# How to manage big and smaller tables in LaTeX?

When big tables are created in LaTeX, then the table extends to the footer as well. If I use the longtable package then it works fine for tables which are longer and it does not extend to the footer area but when the table size is smaller it splits the table into two, which is not required.

I am creating a report with many tables of different sizes. Is there any package in LaTeX so that it can automatically fit the table according to the size? Now, I am manually using \begin{tabular} and \end{tabular} for small tables and \begin{longtable} and \end{longtable} for long tables.

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## 1 Answer

You can modify the horizontal width of a table using a number of choices:

• Manual inter-column separation using, for example,
\begin{tabular}{@{10}{@{\hspace{<len>}}c@{\hspace{<len>}}}} % Inter-column gap of <len>

• Modify commands like \tabcolsep or \extracolsep to adjust the inter-column separation.

• Resizing the entire table to fit within the line width via the graphicx package \resize{<h-len>}{<v-len>}{<stuff>} command:

\resizebox{\linewidth}{!}{%
\begin{tabular}{...}
...
\end{tabular}%
}%

• Use fixed-width tabulars. This could be using the tabular* environment, or using tabularx from the tabularx package. The latter provides a stretchable column specifier X. However, none of these will shrink the table to fit into \linewidth if the table is wider than \linewidth. For example:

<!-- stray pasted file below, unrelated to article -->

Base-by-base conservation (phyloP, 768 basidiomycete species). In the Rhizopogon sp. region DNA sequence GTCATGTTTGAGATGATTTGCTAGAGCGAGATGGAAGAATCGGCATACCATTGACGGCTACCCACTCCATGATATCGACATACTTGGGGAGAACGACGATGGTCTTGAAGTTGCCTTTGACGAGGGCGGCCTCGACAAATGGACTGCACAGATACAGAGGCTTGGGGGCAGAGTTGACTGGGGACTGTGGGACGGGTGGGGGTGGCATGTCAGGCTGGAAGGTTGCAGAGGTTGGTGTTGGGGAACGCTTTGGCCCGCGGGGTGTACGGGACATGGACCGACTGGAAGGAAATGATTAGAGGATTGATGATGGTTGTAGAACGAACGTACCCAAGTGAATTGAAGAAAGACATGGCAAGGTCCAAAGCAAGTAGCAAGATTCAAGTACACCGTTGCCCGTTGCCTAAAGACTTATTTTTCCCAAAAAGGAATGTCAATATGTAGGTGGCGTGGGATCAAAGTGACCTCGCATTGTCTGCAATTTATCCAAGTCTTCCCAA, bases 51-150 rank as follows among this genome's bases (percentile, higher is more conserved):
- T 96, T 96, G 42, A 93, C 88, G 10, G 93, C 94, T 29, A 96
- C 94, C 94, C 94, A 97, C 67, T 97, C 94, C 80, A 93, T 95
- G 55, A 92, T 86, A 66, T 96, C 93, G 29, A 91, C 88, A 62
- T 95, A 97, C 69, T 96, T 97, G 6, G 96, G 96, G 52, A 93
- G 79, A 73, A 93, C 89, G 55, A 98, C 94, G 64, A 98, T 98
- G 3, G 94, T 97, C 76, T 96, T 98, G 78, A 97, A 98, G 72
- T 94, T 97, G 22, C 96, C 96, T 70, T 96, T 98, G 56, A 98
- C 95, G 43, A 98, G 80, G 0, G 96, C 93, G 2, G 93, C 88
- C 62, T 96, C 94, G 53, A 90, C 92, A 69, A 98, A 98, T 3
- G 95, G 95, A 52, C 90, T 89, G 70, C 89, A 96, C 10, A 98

\begin{tabular*}{\linewidth}{<column specs>}
...
\end{tabular*}

\usepackage{tabularx}% http://ctan.org/pkg/tabularx
...
\begin{tabularx}{\linewidth}{<column specs>}
...
\end{tabularx}

• Use a different font, say \small. However, this gives the entire table a different look/feel compared to the rest of the document. Not recommended.

Read more about this on the fixed-width tables entry on the UK TeX FAQ.

For adjusting the vertical length of your table, you can try one of the following:

• Adjust the vertical length using the \resizebox{<h-len>}{<v-len>}{<stuff>} command in a similar fashion than described above. This time, set <h-len>=! to maintain aspect ratio.

• Modifying the \arraystretch parameter using something like \renewcommand{\arraystretch}{0.8}

• Specify a manual line-skip by using \\[<len>] instead of just \\ to produce new tabular lines. This gives you some control over how big the skip between rows are.

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Note that using \resizebox will scale the text in your table; if your document requires a particular font size, this, like other font size changes, is not a viable option. –  Alan Munn Aug 15 '11 at 19:30
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